They say, ‘every day is a school day’, and the older I get, the more this reality is so very true.
When I began writing this article about LEARNING, I was quickly reminded this particular subject literally affects all people, in all industries, throughout humanity. Naturally, for this article, I chose to concentrate on the construction industry that I love and unfortunately, sometimes loath.
Ok, now I realise you’re all thinking, “yet another article about the same old subject”, but hold on a minute, perhaps we actually have the ability to change something – a novel idea, but entirely possible.
Let me start by stating a fact. As people, we do of course, want everything for nothing. We are hard-wired as humans to get the best bang for our buck – but at what cost?
So, to illustrate my point, let’s tell the story in a slightly different way, a fable if you will – one that might resonate with you all…
Once upon a time, in a faraway place, was the mystical location of Constructionopia.
Constructionopia was a thriving community of clients and projects all working beautifully together.
At the heart of our story stood two equal entities: ‘COST’ and ‘VALUE’. For so many years, COST was seen as a stable and friendly compatriot of VALUE – in fact, they were known to be the very best of pals. They used to work hard and play hard together, and crucially, they knew how important they were to each other. Customers and clients would welcome ‘COST and VALUE’ with open arms – it was the perfect marriage.
However, as with many mythical tales, COST was tempted to the dark side. Legend has it that COST started to hang around with the terrible twins, ‘SPEED and GREED’. Don’t get me wrong, VALUE was still invited to gatherings and was asked to make an appearance but was often left outside the circle when it came to the work and its details.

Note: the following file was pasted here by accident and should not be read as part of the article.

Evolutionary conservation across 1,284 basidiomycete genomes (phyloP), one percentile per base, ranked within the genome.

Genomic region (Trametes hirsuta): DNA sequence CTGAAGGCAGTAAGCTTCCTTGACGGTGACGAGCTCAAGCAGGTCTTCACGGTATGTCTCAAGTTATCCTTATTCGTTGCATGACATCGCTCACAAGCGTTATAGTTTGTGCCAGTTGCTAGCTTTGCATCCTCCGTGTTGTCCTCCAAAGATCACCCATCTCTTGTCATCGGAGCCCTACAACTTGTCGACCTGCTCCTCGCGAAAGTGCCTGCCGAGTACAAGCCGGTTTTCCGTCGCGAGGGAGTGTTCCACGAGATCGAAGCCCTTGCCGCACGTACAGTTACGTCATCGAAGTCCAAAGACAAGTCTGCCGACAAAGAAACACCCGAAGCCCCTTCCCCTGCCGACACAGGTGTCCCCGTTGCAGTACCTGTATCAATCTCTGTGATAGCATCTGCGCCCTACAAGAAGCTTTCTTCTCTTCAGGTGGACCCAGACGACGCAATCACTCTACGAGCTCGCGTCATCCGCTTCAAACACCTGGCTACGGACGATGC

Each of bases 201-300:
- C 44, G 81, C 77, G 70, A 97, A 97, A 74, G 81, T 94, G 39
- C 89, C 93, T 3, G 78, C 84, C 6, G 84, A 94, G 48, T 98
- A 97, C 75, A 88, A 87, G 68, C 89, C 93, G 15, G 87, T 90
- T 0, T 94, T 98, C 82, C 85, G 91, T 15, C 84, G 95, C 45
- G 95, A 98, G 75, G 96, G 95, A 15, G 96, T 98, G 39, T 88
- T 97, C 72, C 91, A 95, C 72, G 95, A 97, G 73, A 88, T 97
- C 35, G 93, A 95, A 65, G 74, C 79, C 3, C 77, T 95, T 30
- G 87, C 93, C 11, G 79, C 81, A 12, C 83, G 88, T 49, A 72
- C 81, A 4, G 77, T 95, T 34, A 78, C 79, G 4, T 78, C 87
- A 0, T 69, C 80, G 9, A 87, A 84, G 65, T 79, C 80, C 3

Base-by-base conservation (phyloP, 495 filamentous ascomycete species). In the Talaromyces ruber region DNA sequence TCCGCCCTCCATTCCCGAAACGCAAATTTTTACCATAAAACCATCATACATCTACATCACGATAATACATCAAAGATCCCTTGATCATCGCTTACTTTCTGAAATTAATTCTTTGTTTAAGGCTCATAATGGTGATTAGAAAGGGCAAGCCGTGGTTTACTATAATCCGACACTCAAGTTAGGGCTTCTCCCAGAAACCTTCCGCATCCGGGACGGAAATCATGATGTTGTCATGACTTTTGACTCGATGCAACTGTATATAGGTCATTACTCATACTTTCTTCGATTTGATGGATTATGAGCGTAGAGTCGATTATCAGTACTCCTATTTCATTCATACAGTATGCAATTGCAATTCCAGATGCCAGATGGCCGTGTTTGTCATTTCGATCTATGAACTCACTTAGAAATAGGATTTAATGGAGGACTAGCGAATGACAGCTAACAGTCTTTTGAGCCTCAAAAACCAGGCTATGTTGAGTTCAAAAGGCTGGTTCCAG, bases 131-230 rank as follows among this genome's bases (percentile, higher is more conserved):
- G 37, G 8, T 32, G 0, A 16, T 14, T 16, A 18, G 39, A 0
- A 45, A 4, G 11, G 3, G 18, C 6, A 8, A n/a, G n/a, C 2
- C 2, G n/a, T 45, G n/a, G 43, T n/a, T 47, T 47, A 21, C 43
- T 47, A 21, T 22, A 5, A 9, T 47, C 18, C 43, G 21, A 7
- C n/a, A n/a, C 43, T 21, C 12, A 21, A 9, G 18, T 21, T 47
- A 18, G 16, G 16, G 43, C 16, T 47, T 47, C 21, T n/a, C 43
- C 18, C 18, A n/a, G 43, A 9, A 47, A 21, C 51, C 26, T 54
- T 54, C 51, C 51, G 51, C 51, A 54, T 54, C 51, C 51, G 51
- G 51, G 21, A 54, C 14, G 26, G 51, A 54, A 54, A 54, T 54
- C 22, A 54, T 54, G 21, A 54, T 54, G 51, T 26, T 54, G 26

The paradox of this new relationship saw VALUE become, well, devalued!
Naturally, it didn’t take long for the customer to realise that VALUE wasn’t quite as involved on projects as it once was. But of course, most customers found SPEED and GREED to be very attractive. In fact, most clients were hopeful that everyone could all work together in harmony. However, the trouble was, SPEED and GREED were having far too much influence on the work. Worse than that, the gruesome twosome seemed to be involved everywhere!
Then, it was halfway through one particular project when it became obvious that the job was being badly affected. “Let’s get VALUE back in the room, we need to know what’s happening?”, asked the customer. But alas, VALUE was out on a limb, an outcast, and quite the shadow of its former self.
Now, the hero of our story couldn’t rest on his laurels and feel sorry for themselves, so VALUE decided to meet with COST at a secret location, and together they hatched a plan to remedy as many of the problems as they could. It was agreed that COST needed more support, which in turn would empower VALUE to swoop in and save the day.
Is this familiar to anyone? Of course, it is, we’ve all been there. The moral of this story is simple; “by empowering COST and VALUE in equal measure, we rarely deliver less than we promise, and always achieve the financial, moral and service-related goals we first agreed”.
Now, each and every one of us can recognise this story – let’s face it, we have all been seduced by greed and speed, but to what end? Well, the answer is simple, to absolutely no end! Value should always be represented as a crucial partner to Cost – no short cuts, and no compromises.
But unfortunately, our archenemies ‘Speed and Greed’ will almost certainly make an appearance soon on a project near you, so why does this happen, and When Will We Learn…?
Surely, through collaboration and a shared desire to change the way we work on projects, perhaps the story above will become more a ‘fable of old’, and not a ‘story of the future’.
I’ll end this article by reminding ourselves of the obligations we have to ourselves, our colleagues and to our beloved industry – perhaps every day will still be a school day.
Managing Director – Poppet Construction